After riding Android and Verizon to help fuel its comeback, Motorola Mobility is sounding a cautious tone about its reliance on Verizon in the wake of slowing sales. According to Bloomberg, Motorola Mobility said in a regulatory filing late last week that Verizon accounted for 28 percent of sales, up from 13 percent in 2008. The partnership is a concern now that the iPhone 4 has launched on Verizon, causing what appeared to be some weakness in Android smartphone shipments, the company reported last month.
“The loss of, or a significant reduction in revenue from, one or more of these customers could have a negative impact on our business,” Motorola said in the filing.
Motorola CEO Sanjay Jha admitted last month in an earnings call that the Verizon iPhone was apparently prompting a little slow down in sales on Verizon for Motorola ahead of its launch. This is a concern we’ve raised in the past for Motorola. The company has put its chips on Android and, to a lesser extent, Verizon, which is the leading carrier for Android. The question for Motorola is whether Android will prove to be a long-term engine for growth, especially as the iPhone grows beyond AT&T.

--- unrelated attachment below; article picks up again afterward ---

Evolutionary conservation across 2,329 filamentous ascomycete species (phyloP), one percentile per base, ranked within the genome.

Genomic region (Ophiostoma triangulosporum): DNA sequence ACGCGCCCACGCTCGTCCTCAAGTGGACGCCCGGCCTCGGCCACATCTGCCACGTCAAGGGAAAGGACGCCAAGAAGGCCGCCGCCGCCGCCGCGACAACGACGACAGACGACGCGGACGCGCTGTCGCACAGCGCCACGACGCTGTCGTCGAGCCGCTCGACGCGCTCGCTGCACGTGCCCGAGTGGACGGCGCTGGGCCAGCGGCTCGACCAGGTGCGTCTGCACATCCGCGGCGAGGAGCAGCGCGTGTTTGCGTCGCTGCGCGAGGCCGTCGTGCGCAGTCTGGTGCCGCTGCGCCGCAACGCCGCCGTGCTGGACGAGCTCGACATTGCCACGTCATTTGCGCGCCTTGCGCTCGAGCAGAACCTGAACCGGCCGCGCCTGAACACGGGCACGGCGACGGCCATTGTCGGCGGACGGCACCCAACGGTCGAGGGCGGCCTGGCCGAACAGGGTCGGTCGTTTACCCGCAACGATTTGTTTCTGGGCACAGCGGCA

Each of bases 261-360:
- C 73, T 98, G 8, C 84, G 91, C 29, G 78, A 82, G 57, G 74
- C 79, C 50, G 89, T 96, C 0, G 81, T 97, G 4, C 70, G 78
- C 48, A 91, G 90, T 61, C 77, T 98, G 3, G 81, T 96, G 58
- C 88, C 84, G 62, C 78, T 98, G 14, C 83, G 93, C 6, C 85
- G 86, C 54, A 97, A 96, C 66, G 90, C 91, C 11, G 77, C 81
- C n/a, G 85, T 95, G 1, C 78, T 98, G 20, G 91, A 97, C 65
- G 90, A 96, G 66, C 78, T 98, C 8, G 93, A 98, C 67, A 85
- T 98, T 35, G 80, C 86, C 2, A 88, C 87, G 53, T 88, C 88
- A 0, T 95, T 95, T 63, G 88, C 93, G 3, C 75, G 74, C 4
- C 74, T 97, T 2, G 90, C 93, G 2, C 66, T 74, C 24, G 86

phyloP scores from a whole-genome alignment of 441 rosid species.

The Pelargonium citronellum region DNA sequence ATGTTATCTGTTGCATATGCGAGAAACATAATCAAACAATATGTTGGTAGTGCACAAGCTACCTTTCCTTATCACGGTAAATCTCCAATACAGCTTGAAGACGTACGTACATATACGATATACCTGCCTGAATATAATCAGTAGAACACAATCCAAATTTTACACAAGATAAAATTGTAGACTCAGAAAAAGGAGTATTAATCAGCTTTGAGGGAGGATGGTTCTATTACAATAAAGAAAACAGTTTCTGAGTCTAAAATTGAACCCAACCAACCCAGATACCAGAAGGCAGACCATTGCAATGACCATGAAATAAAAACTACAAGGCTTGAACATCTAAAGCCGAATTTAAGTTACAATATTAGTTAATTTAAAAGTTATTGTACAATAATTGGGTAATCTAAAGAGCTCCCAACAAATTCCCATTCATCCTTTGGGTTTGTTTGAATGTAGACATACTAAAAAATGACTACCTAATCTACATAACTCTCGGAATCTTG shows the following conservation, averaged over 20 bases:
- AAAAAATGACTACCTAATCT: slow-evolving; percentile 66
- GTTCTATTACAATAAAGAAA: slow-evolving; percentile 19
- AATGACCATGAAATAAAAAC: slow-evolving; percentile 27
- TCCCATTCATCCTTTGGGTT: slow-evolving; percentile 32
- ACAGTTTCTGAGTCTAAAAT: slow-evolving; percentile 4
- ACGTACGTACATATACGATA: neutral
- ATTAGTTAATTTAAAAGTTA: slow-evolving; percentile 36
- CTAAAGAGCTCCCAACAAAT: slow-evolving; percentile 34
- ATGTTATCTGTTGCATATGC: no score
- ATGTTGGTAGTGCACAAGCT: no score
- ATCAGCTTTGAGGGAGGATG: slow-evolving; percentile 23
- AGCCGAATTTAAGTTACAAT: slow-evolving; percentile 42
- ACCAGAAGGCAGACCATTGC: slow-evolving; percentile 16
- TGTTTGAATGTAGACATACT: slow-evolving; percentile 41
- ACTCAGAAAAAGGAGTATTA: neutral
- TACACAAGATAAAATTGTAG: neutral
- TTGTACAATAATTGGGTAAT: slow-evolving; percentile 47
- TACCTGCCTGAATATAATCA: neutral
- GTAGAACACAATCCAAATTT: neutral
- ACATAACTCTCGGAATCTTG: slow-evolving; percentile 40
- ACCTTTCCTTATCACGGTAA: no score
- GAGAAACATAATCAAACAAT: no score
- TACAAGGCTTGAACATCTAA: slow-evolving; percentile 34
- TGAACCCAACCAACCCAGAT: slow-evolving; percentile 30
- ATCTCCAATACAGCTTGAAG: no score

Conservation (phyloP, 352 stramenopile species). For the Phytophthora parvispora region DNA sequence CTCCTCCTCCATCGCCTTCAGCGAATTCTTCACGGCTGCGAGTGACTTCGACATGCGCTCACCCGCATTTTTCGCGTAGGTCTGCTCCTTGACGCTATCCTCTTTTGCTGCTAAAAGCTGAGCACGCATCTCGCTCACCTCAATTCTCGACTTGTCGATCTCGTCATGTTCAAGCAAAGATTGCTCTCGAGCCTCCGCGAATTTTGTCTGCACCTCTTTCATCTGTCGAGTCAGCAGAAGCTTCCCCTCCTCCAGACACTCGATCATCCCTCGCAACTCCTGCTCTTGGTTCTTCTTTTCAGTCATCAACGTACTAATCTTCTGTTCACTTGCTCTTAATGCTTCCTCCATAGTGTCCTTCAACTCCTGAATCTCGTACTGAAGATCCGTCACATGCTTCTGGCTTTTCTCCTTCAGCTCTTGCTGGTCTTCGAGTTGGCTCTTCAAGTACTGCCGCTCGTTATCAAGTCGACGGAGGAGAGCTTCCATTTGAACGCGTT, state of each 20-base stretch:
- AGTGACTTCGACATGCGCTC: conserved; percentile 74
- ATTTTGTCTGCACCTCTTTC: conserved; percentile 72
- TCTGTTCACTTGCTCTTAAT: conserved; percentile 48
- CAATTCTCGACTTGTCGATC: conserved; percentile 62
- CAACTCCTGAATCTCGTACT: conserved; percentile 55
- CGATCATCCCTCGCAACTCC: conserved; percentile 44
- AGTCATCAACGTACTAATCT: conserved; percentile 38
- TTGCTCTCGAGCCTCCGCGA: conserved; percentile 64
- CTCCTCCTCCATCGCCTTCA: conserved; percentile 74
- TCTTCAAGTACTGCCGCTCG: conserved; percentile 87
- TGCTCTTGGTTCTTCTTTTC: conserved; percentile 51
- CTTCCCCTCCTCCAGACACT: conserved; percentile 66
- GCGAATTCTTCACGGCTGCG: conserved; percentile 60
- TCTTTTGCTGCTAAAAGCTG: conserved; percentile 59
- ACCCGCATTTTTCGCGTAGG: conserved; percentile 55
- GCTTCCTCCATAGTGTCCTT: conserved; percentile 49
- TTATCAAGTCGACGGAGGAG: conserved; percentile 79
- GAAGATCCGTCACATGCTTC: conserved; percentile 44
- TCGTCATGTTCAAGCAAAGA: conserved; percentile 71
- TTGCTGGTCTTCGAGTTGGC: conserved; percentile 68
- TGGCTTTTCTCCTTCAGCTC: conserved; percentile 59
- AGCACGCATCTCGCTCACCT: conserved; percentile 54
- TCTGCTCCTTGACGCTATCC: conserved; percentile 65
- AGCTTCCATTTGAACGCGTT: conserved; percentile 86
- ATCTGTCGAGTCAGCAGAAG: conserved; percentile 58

To be sure, Android and Verizon have still been a blessing for Motorola. And the company looks to be positioning itself to go after the enterprise Android market with the recent purchase of 3LM, so its exposure to waning consumer sales could be minimized. But Motorola still has a ways to go to prove it can leverage Android for long-term success, something it seems to realize more and more. With the smartphone game increasingly coming down to scale, favoring large vertical companies like Apple and Samsung, it’s going to put even more pressure on Motorola to figure out how to make Android and its carrier partnerships pay off.
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